Every Sunday millions of Christians recite the creed. Some sleepwalk through it thinking of other things, some puzzle over the strange language, some find offense in what it seems to say. Perhaps few of them fully appreciate what a remarkable thing they are doing. Would they keep on doing it if they grasped how different it made them in today's world? Would they keep on saying these words if they really knew what they implied?
In a world that celebrates individuality, they are actually doing something together. In an age that avoids commitment, they pledge themselves to a set of convictions and thereby to each other. In a culture that rewards novelty and creativity, they use words written by others long ago. In a society where accepted wisdom changes by the minute, they claim that some truths are so critical that they must be repeated over and over again. In a throwaway, consumerist world, they accept, preserve, and continue tradition. Reciting the creed at worship is thus a countercultural act.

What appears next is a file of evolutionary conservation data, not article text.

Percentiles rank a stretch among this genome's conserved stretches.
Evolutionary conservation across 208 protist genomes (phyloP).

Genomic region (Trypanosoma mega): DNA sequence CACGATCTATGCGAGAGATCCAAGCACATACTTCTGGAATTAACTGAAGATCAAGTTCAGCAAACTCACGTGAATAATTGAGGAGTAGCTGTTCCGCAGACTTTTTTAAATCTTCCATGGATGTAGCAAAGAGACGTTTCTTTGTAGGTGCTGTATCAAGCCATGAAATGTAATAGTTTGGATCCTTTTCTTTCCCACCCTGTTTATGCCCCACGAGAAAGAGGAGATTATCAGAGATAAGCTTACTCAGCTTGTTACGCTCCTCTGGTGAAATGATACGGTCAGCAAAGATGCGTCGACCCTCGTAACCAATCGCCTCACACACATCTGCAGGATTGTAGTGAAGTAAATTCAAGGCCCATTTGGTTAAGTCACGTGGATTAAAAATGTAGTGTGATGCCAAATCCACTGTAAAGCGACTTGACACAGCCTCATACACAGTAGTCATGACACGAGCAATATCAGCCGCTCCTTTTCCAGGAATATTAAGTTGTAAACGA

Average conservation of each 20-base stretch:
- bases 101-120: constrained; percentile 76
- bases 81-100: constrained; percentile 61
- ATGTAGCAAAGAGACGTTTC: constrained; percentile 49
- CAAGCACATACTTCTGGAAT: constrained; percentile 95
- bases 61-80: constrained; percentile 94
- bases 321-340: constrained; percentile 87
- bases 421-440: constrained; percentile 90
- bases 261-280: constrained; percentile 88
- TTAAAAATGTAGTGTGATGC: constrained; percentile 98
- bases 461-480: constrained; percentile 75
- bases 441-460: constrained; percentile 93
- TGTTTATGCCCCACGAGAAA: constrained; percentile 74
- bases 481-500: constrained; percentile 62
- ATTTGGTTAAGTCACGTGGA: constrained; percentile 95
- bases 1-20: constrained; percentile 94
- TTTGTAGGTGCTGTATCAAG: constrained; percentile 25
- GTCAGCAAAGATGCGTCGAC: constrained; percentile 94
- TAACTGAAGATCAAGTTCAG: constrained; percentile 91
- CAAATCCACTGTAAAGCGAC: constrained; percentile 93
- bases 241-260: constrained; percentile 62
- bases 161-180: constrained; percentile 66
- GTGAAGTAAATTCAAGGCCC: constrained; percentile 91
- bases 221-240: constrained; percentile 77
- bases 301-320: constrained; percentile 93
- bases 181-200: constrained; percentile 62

This quietly dramatic behavior deserves our attention. It is worthwhile pondering what sort of thing the creed is and what Christians are doing when they say it. Four terms have been used for the creed, each pointing to a distinctive aspect. The profession of faith points to the way the creed provides a statement of personal and communal commitment. The rule of faith points to the way the creed provides a statement of measure or norm for Christian identity, particularly how Christians should read their sacred writings and how they should live. The definition of faith points to the way the creed provides the boundaries of Christian belief and therefore of the Christian community. Finally, the symbol of faith points to the way the creed ...1